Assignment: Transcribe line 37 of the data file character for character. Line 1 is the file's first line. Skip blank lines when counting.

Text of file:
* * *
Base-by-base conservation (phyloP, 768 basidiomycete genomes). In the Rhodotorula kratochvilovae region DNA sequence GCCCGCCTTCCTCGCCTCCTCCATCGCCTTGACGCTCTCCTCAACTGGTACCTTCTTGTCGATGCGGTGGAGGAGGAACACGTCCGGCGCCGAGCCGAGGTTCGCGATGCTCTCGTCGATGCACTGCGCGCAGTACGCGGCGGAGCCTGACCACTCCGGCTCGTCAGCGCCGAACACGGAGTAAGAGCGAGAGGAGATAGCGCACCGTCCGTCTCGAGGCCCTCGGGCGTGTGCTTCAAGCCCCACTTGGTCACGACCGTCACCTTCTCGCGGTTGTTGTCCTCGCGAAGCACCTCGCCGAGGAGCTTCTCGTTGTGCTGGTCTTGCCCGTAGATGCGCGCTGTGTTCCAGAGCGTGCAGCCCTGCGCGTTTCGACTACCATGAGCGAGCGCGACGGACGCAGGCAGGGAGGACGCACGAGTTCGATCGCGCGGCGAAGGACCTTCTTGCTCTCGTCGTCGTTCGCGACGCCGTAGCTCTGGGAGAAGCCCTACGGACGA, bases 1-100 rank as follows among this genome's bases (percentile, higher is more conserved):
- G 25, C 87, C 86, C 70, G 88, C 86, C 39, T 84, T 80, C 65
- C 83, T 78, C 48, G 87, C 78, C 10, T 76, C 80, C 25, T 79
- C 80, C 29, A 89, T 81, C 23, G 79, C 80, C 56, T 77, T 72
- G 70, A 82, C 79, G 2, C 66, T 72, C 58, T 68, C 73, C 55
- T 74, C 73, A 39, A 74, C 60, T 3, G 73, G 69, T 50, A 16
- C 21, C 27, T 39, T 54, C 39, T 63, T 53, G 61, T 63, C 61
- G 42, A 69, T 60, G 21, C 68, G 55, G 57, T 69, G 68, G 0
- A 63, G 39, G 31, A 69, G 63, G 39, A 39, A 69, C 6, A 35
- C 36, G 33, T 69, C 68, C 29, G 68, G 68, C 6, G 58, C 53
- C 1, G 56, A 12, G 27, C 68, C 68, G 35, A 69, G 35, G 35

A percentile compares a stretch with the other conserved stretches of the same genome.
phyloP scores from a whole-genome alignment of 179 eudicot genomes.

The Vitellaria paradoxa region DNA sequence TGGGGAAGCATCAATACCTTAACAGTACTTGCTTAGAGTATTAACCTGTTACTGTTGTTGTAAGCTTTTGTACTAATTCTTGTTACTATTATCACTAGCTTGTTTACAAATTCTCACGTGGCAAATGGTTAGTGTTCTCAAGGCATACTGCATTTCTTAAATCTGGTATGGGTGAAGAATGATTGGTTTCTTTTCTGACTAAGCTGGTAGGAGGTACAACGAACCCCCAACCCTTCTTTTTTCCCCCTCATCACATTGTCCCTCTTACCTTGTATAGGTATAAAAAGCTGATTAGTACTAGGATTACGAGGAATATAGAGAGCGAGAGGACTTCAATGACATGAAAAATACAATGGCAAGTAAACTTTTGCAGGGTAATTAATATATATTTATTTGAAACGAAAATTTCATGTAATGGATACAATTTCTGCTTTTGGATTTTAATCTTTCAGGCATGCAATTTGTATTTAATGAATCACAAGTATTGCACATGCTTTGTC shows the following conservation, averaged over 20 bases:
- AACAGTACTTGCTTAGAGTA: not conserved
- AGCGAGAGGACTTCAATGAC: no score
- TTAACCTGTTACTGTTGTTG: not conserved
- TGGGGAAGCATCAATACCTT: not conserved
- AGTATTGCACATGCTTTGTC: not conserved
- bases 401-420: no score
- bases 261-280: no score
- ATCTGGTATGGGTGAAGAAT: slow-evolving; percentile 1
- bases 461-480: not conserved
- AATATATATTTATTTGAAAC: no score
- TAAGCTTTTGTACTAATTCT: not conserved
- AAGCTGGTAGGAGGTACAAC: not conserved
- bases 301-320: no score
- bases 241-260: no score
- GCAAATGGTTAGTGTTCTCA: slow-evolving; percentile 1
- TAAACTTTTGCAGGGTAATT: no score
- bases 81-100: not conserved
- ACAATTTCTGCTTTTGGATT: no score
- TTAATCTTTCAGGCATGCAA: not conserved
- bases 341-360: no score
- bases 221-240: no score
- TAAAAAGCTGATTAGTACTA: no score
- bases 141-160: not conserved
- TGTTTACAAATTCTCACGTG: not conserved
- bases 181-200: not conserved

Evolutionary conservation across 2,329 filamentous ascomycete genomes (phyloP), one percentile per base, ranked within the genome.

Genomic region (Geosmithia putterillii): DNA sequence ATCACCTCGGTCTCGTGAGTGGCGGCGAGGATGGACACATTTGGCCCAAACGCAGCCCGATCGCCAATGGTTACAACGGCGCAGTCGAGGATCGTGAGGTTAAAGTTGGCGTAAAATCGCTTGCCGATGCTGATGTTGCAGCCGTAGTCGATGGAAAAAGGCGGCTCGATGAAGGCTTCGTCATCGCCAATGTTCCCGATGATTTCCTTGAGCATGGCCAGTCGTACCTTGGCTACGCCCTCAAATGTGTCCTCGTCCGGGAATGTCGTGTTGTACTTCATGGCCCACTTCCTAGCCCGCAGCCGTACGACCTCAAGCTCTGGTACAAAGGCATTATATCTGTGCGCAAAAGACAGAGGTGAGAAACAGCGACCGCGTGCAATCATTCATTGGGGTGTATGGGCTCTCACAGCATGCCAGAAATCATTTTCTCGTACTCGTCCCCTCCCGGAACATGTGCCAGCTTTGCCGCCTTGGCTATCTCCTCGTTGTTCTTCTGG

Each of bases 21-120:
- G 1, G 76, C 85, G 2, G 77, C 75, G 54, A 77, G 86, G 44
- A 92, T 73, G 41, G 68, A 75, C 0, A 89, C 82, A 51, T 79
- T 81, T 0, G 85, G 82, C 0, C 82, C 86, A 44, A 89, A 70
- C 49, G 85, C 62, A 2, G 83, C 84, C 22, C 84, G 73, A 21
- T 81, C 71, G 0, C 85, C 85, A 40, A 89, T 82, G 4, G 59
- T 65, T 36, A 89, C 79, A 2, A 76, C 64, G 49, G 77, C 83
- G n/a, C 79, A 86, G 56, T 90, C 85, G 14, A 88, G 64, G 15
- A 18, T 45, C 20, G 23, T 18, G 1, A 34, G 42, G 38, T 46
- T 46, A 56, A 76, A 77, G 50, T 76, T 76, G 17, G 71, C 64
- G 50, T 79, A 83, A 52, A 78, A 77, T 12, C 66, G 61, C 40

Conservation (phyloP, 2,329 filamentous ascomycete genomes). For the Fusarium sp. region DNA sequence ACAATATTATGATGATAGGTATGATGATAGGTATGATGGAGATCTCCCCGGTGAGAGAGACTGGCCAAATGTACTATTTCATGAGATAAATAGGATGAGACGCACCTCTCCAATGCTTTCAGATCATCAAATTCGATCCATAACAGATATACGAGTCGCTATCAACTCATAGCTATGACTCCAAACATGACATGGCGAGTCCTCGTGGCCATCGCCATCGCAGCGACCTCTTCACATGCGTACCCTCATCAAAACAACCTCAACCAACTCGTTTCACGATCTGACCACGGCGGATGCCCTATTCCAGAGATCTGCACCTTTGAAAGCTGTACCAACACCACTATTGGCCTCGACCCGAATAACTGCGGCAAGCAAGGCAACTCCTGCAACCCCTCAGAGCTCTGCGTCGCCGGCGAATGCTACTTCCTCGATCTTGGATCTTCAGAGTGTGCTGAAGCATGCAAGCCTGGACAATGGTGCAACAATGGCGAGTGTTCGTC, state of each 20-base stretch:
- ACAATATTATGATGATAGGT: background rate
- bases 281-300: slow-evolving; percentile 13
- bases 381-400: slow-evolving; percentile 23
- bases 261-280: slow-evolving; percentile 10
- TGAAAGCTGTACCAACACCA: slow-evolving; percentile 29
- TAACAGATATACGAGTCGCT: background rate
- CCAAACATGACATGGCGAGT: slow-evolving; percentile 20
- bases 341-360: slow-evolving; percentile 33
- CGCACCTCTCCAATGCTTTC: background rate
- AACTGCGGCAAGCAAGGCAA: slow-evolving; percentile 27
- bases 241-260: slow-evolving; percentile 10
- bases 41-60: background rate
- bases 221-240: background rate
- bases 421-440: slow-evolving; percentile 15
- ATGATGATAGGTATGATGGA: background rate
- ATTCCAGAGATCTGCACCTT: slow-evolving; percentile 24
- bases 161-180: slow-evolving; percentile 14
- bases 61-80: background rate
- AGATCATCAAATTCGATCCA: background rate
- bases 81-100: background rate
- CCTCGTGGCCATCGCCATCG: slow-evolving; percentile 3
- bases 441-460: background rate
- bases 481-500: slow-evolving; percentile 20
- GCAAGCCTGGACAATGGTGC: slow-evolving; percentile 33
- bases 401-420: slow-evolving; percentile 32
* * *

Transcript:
- bases 141-160: not conserved